Remote Sensing

Introduce to Aerial Photography

Bismillahirrahmanirrahiim…

Now I want to share about aerial photography.

Aerial photographs have been a main source of information about what is at the Earth’s surface almost since the beginning of aviation more than 100 years ago. Until space imagery, these photos were the principal means by which maps are made of features and spatial relationships on the surface. Cartography, the technology of mapping, depends largely on aerial/satellite photos/images to produce maps in two dimensions or three. Aerial photos are obtained using mapping cameras that are usually mounted in the nose or underbelly of an aircraft that then flies in discrete patterns or swathes across the area to be surveyed.

This type uses separate lenses, each with its own narrow band color filter, that are opened simultaneously to expose a part of the film inside the camera. Here is one such camera for use in aerial photography.used by PT. Zasuko Info join Karvak Nusa Geomatica in its remote sensing programs:

Aerial photos are taken from a variety of platforms: airplanes; helicopters; unmanned drones; balloons; kites; tall buildings. For the most common platform – airplanes – most cameras are mounted in the underside of the aircraft. Propeller or JetProp aircraft are preferred, for two reasons: 1) they fly slower, allowing easier film advance; 2) they cost less to operate. This photo shows two such aircraft used by PT. Zasuko Info join Karvak Nusa Geomatica in its remote sensing programs:

Below picture show us another platform in aerial photography

www.photogrammetry.ethz.ch
TLS System Outside. Source:www.photogrammetry.ethz.ch
The TLS Camera is equipped with a stabilizer and mounted together on an arm outside an aircraft in case of a helicopter
The TLS Camera is equipped with a stabilizer and mounted together on an arm outside an aircraft in case of a helicopter
Camera in cabin
Camera in cabin
Four CCD line sensor packages are placed parallel to each other into the focal plane of the camera lens system. Three packages (out of the four) serve as forward, nadir and backward viewing sensors. Each of them consists of three line sensors, generating R (Red), G (Green) and B (Blue) images to be combined into color images. In addition, there is another CCD package for a near infrared (NIR) image between the backward and the nadir CCD packages. Each line sensor can produce a high-resolution, two-dimensional image during the flight, generating 10 images in total and simultaneously, which overlap 100% with each other.
Four CCD line sensor packages are placed parallel to each other into the focal plane of the camera lens system. Three packages (out of the four) serve as forward, nadir and backward viewing sensors. Each of them consists of three line sensors, generating R (Red), G (Green) and B (Blue) images to be combined into color images. In addition, there is another CCD package for a near infrared (NIR) image between the backward and the nadir CCD packages. Each line sensor can produce a high-resolution, two-dimensional image during the flight, generating 10 images in total and simultaneously, which overlap 100% with each other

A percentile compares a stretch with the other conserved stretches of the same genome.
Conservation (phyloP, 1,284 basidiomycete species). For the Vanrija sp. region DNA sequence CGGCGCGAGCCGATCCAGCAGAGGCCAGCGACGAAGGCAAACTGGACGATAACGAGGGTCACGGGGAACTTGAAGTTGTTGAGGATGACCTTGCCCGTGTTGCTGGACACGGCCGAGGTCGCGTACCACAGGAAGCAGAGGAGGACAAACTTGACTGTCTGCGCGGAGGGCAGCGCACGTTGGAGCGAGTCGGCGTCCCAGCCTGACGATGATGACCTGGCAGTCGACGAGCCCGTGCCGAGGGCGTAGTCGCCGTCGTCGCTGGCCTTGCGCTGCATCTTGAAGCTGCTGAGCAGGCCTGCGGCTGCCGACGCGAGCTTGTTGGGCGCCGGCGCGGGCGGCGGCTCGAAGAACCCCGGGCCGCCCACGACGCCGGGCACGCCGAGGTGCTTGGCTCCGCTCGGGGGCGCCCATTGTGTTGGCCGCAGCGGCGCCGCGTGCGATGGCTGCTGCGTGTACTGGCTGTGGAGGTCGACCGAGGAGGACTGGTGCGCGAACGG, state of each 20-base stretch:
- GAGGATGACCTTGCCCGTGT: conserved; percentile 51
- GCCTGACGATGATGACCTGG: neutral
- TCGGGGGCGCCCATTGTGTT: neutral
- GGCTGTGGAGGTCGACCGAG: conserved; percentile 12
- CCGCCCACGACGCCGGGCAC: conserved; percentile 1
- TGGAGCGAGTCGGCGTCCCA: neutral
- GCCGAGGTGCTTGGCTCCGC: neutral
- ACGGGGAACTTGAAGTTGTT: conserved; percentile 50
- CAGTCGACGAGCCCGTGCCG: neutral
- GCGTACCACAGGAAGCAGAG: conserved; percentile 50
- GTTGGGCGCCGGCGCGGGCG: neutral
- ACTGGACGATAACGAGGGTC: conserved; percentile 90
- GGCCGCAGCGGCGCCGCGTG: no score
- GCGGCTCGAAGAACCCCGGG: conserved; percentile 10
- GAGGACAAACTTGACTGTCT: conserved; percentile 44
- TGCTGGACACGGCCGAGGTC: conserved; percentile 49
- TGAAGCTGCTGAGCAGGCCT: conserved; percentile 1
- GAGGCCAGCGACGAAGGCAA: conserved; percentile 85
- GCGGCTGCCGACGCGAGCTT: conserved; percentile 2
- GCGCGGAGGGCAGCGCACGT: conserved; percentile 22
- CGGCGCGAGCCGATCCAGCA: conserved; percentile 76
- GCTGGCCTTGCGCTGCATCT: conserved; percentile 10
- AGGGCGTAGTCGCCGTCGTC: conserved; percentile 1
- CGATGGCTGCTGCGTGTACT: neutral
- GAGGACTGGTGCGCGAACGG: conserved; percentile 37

With Stabilizer and Without Stabilizer
Without Stabilizer and With Stabilizer

Another placement of camera in aerial photography, in case helicopter.

3D Aerial Image

In 3D aerial photography, we look image in three dimension.

Low view on rendered 3d model, with filled line style and aerial-photo textures draped on top.
Low view on rendered 3d model, with filled line style and aerial-photo textures draped on top.
Isometric view with the 3d buildings on top of the aerial photo.  The models can be switched on or off by demand
Isometric view with the 3d buildings on top of the aerial photo. The models can be switched on or off by demand
Close view with all the textures very well visible
Close view with all the textures very well visible
All the details are measured with an accuracy around the 6 cm in Z-axis
All the details are measured with an accuracy around the 6 cm in Z-axis

Image source : http://www.photogrammetry.eu

Digital Photogrammetry

The digital, or soft copy, photogrammetry systems are much simpler in design than the analytical systems; they consist of a computer with a stereo-capable graphics system, 3-D glasses with electronic shutters, and a “3-D mouse” as a user interface. The 3-D mouse is a reconfigured optical mouse with x, y, and z motion control and several user-configurable buttons. All other hardware of an analytical system has been replaced with software programming, alleviating the problems with mechanical devices wearing out or needing adjustments to stay within close tolerances.

pubs.usgs.gov
Digital or “soft copy” photogrammetry workstation using VrTwo software, showing stereo glasses and “3-D mouse”. Source: pubs.usgs.gov

Examples of Aerial Photos

An aerial photo is just a black and white (b & w) or color “picture” of an area on the Earth’s surface (plus clouds), either on print or in a transparency, obtained by a film or digital camera located above that surface. This camera shoots the picture from a free-flying platform (airplane, helicopter, kite or balloon) some preplanned distance above the surface. Two types depend on the angle of view relative to the surface. The first, oblique photography, snaps images from a low to high angle relative to vertical. The example below is the most common type (high oblique)

SUNRISE GLACIER at MISSION MOUNTAINS
SUNRISE GLACIER at MISSION MOUNTAINS. Collected by helicopter
Screenshot showing geologic features digitized on the 3-D photographic surface in VrTwo software.
Screenshot showing geologic features digitized on the 3-D photographic surface in VrTwo software. Source: pubs.usgs.gov
24.000
Natural Color 1:24.000
8.000
Color IR 1:8.000

Hope you enjoy this blog and increase your knowledge about Geo-Spatial Technology…

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